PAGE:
Employment Law Chicago Blog

  • Overbroad Employee Confidentiality Provisions in Employment Agreements

    On December 30, 2019, the Illinois Appellate Court, Second District, issued an opinion that discussed the circuit court's ruling that an employee confidentiality provision contained in an employment agreement was overly broad in scope and therefore unenforceable.  Indeck Energy Services, Inc. v. DePodesta, et al., 2019 IL App (2d) 190043 (Dec. 30, 2019).  The plaintiff-employer filed a lawsuit against former employees for breach of their employment contracts and for injunctive relief to enforce its confidentiality and noncompetition agreements.  After a bench trial, the trial court directed a finding in the defendants' favor, finding, among other things, that the confidentiality agreement was void and unenforceable.

  • 7th Circuit Affirms Jury Verdict for Employer in ADA Disabilty Discrimination Lawsuit

    On December 4, 2019, the 7th Circuit held that a jury verdict in favor of a defendant-employer in a disability discrimination lawsuit under the Americans with Disabilities Act ("ADA") was not against the manifest weight of the evidence.  Stegall v. Saul, Commissioner of Social Security, No. 18-2345 (7th Cir. Dec. 4, 2019).  The plaintiff claimed that after she interviewed for a position, she received an offer of employment from the defendant at the end of her interview.  She also claimed that when and because she subsequently disclosed her physical and mental disabilities, the defendant rescinded the offer of employment in violation of the ADA.  She filed claims of disability and race discrimination in federal court.  After a trial, the jury found that the plaintiff had a disability, that the defendant regarded her as having a disability, and that the defendant failed to hire the plaintiff.  However, the jury also found that even without her physical disability, the plaintiff would not have been hired; and that her non-hiring was not unlawfully motivated based on her disabilities.

  • Essential Guidance for Employers on COVID-19 Paid Sick Leave and Expanded Family and Medical Leave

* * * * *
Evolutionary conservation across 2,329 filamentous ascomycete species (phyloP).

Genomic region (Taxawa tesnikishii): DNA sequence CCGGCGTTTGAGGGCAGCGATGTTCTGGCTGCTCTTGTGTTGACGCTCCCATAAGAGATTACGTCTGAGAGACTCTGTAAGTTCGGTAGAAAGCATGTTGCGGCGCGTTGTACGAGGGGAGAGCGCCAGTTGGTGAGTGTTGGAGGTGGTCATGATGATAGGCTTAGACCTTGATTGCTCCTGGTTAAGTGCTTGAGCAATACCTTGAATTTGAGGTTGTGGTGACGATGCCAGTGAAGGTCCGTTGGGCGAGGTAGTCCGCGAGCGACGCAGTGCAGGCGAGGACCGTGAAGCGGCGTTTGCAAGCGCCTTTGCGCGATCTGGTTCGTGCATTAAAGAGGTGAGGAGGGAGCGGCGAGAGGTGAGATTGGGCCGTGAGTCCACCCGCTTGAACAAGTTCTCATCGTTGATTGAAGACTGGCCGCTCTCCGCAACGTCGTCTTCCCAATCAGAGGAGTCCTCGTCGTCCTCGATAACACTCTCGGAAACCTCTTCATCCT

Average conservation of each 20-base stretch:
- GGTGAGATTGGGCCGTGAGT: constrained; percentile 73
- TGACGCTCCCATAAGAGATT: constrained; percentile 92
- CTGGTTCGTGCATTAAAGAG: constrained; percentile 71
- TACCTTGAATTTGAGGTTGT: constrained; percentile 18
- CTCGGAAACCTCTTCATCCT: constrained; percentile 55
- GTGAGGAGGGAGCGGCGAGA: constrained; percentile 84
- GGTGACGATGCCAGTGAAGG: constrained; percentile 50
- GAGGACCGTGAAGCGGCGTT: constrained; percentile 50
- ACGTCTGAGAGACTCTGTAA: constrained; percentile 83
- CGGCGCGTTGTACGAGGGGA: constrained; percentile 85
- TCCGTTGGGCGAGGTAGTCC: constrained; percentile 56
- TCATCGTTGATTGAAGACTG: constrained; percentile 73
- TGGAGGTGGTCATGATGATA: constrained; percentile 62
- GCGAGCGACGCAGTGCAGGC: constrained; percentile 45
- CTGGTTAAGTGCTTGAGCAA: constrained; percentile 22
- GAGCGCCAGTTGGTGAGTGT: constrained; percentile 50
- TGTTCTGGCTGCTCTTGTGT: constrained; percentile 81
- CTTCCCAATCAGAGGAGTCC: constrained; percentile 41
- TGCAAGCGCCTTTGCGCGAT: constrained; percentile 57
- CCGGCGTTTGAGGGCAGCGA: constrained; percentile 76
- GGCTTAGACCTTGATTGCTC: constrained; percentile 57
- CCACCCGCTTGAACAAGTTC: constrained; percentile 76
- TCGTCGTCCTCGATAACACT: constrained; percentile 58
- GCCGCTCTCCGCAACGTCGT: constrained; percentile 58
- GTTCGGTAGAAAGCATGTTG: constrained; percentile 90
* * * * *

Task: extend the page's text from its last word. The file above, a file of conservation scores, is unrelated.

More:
On March 18, 2020, the President signed into law the Families First Coronavirus Response Act ("FFCRA"), which creates two new emergency paid leave requirements in response to the COVID-19 global pandemic.  The Emergency Paid Sick Leave Act ("EPSLA") entitles certain employees to take up to two weeks of paid sick leave.  The Emergency Family and Medical Leave Act ("EFMLEA") permits certain employees to take up to twelve weeks of expanded family and medical leave, ten of which are partially paid.  On March 27, 2020, the President signed into law the Coronavirus Aid, Relief, and Economic Security Act ("CARES Act"), which amended certain provisions of the EPSLA and EFMLEA.

    The FFCRA generally covers private employers with fewer than 500 employees and certain public agencies with one or more employees.

  • What Employers Need to Know about the Emergency Family and Medical Leave Expansion Act and the Emergency Paid Sick Leave Act

    On March 18, 2020, the United States Senate passed the Omnibus Families First Coronavirus Response Act, that includes the Emergency Family and Medical Leave Expansion Act ("EFMLEA") and the Emergency Paid Sick Leave Act ("EPSLA"), with which employers must immediately familiarize themselves.  The following is a summary of the key provisions of the EFMLEA and the EPSLA, which are expected to be signed into law by the President.

    The Emergency Family and Medical Leave Expansion Act:

  • 7th Circuit Explains USERRA

    On December 4, 2019, the 7th Circuit held that the plain language of the Uniformed Service Members Employment and Reemployment Rights Act ("USERRA") covers full-time National Guard duty.  Mueller v. City of Joliet, No. 18-3609 (7th Cir. Dec. 4, 2019).  USERRA prohibits discrimination against those in "service in a uniformed service."  In this case, a Police Sergeant took a leave of absence to report for active duty in the Illinois National Guard Counterdrug Task Force.  When the Police Department placed him on unpaid leave, he resigned from his National Guard position and sued the City of Joliet and his supervisors for employment discrimination under USERRA.  The issue on appeal was whether USERRA protected his National Guard duty.

  • Illinois Appellate Court Explains the Illinois Employee Credit Privacy Act

    On December 3, 2019, the Illinois Appellate Court, First District, affirmed an order of summary judgment in favor of an employer-defendant in a lawsuit in which an unsuccessful job applicant alleged that her rights under the Illinois Employee Credit Privacy Act ("Act") were violated when she was not hired as a result of an investigation of her credit history.  Rivera v. Commonwealth Edison Company, 2019 IL App (1st) 182676 (12/3/2019).  The plaintiff claimed that the defendant's actions of investigating her credit history in connection with a conditional offer of employment and refusing to hire her because of the results of the investigation violated the Act.

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